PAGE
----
Digital-industrial revolution: Ready to run after very slow start, new survey shows

The IoT has inspired change in process and pushed innovation forward in a very short amount of time. However, a large percentage of professionals are not utilizing its full potential. In this article by Forbes, find out what piece is missing to launch the digital revolution. 


During the past decade, productivity growth has decelerated sharply just as the pace of technological innovation accelerated—both in the U.S. and in other advanced economies. Innovation hype dominated the media, but the vaunted efficiency gains failed to materialize.

Some have argued that the Internet of Things (IoT) innovations offer at most marginal improvements and cannot move the needle on economic growth. Others say that the benefits are real, but are not captured by traditional economic statistics that struggle to keep pace with a rapidly changing world.

An interesting report released by Plutoshift, a company that provides AI-driven performance monitoring solutions for industry, points to the most likely explanation: IoT solutions have so far been implemented at a very slow pace, and have yet to scale across the industry.

Plutoshift’s report, The Challenge of Turning Data into Action, is based on a survey of 500 mid-level manufacturing professionals in various industries – the very people who need to be engaged in deploying and leveraging IoT solutions.

The report’s findings are eye-opening:

  • Almost half of the respondent companies (48%) still rely on manual data inputs in spreadsheets or other formats.

A core advantage of IoT technologies is the ability to harvest data through electronic sensors embedded in industrial hardware, enabling companies to gain insights in real time and to respond more quickly, sometimes automatically. But the survey finds that:

  • Only 44% of respondents said that at least half of their company’s manufacturing process is outfitted with industrial IoT technology, and a mere 11% said at least three-quarters of the process are IoT enabled. Only 40% are collecting data through remote sensors.

In other words, manufacturing companies have made very limited progress in deploying the hardware and software tools that are at the core of the Industrial IoT. It should come as no surprise that:

  • Only 12% of respondent companies are able to automatically act on their data-driven insights.

The report reveals another important problem: when data collection is still relatively limited and carried out largely through manual processes, managers don’t trust the data: of those who do not automatically act on data-driven insights, 37% are held back by their lack of confidence in the accuracy of the data.

If you have been wondering why the Industrial IoT revolution has not yet boosted manufacturing productivity, this report points to the answer: most companies have made only limited progress in deploying IoT technologies. They still rely to a large extent on legacy systems to collect and analyze data. This prevents them from realizing the main benefits of digital-industrial solutions: data-driven insights to run equipment and systems more efficiently, to boost operational speed and efficiency, and to react automatically and predictively to changes in the performance of equipment and in market conditions.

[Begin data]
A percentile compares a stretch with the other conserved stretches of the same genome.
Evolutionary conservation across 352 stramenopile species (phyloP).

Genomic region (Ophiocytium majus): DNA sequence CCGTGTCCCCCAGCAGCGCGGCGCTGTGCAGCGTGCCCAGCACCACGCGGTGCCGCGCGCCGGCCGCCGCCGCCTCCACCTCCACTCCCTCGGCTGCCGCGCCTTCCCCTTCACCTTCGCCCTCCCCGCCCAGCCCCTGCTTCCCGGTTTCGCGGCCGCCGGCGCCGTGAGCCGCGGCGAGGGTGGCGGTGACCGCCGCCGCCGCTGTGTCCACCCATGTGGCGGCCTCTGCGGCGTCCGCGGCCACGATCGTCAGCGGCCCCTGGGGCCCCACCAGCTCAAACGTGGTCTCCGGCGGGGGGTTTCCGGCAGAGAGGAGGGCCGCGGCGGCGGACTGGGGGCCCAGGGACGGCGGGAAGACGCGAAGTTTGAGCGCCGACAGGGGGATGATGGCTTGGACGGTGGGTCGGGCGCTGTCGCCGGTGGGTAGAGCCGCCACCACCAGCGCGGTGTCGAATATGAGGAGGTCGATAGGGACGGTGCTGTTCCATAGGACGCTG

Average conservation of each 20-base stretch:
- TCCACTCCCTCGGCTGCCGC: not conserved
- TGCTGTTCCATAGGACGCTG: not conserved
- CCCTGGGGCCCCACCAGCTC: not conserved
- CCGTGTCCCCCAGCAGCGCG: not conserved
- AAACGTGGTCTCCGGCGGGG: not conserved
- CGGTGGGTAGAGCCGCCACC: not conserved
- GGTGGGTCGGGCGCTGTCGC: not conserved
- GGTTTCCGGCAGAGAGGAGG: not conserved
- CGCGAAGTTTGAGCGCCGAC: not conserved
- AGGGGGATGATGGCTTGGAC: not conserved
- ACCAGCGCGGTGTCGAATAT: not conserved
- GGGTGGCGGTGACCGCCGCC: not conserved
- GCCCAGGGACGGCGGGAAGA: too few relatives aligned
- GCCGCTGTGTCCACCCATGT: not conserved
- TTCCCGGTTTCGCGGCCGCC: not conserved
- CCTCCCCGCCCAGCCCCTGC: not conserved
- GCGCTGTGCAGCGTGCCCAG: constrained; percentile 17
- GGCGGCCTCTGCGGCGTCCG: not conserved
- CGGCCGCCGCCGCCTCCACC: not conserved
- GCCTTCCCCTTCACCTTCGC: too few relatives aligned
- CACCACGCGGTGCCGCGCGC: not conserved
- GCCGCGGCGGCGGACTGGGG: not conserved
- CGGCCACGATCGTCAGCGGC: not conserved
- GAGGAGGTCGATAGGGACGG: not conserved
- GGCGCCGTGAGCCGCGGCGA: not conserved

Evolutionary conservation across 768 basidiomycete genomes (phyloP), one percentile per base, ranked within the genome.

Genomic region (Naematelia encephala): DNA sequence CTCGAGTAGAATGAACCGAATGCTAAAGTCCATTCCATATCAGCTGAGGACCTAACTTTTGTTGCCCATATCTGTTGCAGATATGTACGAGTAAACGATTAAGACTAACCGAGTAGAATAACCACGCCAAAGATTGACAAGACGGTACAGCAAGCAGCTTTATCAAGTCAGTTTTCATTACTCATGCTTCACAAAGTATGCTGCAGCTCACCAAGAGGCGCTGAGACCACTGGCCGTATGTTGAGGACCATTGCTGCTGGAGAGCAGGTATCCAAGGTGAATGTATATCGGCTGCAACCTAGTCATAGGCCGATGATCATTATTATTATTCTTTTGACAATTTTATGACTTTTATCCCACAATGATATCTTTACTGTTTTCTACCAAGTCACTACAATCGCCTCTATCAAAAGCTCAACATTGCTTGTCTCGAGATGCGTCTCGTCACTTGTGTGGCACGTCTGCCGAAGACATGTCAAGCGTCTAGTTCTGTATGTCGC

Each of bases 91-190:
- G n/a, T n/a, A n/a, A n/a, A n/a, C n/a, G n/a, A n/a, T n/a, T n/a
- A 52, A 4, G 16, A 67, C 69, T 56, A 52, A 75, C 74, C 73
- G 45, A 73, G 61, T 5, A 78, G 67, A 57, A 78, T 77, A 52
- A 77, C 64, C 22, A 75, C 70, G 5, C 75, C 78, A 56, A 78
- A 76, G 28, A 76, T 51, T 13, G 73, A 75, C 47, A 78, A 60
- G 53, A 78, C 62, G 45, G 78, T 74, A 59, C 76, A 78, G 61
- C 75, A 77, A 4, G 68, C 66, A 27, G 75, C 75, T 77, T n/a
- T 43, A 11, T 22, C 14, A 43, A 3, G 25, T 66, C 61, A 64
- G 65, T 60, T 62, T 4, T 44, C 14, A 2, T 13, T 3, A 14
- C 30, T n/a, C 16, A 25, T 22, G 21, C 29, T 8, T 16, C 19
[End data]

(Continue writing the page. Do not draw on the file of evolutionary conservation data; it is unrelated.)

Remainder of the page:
But the report also suggests that the adoption of digital-industrial technologies is set to accelerate. Manufacturers are cognizant of the price they pay for being held back by legacy data systems: two-thirds of respondent companies acknowledged that their lack of state-of-the-art data-driven technologies prevents them from improving their processes, making them slower and more wasteful than they could otherwise be. And more than three-quarters of manufacturing professionals believe that software solutions to analyze data in real time should be the top priority.

We often tend to underestimate how hard it is to adopt transformational technologies. To deploy digital-industrial solutions, companies need to invest in new hardware and software; they need to reorganize internal processes, change managerial and decision-making practices, and help workers familiarize themselves with the new solutions; they need to integrate information technology and operations technology. In these initial stages of the digital industrial revolution, they have to worry about upstream and downstream compatibility with their customers and suppliers.

It’s a tough challenge, and progress starts slowly – but adoption is now set to accelerate; as the report shows, manufacturing professionals are well past the initial skepticism and are very aware of the benefits that digital-industrial solutions can bring. The stakes are high: recent OECD research shows that today companies that do a better job at implementing new technology solutions gain a growing and lasting lead over their competitors. Those companies that successfully adopt digital-industrial solutions now are likely to reap substantial benefits for a long time to come; those that don’t will find it harder and harder to catch up.


This article was written by Marco Annunziata from Forbes and was legally licensed through the NewsCred publisher network. Please direct all licensing questions to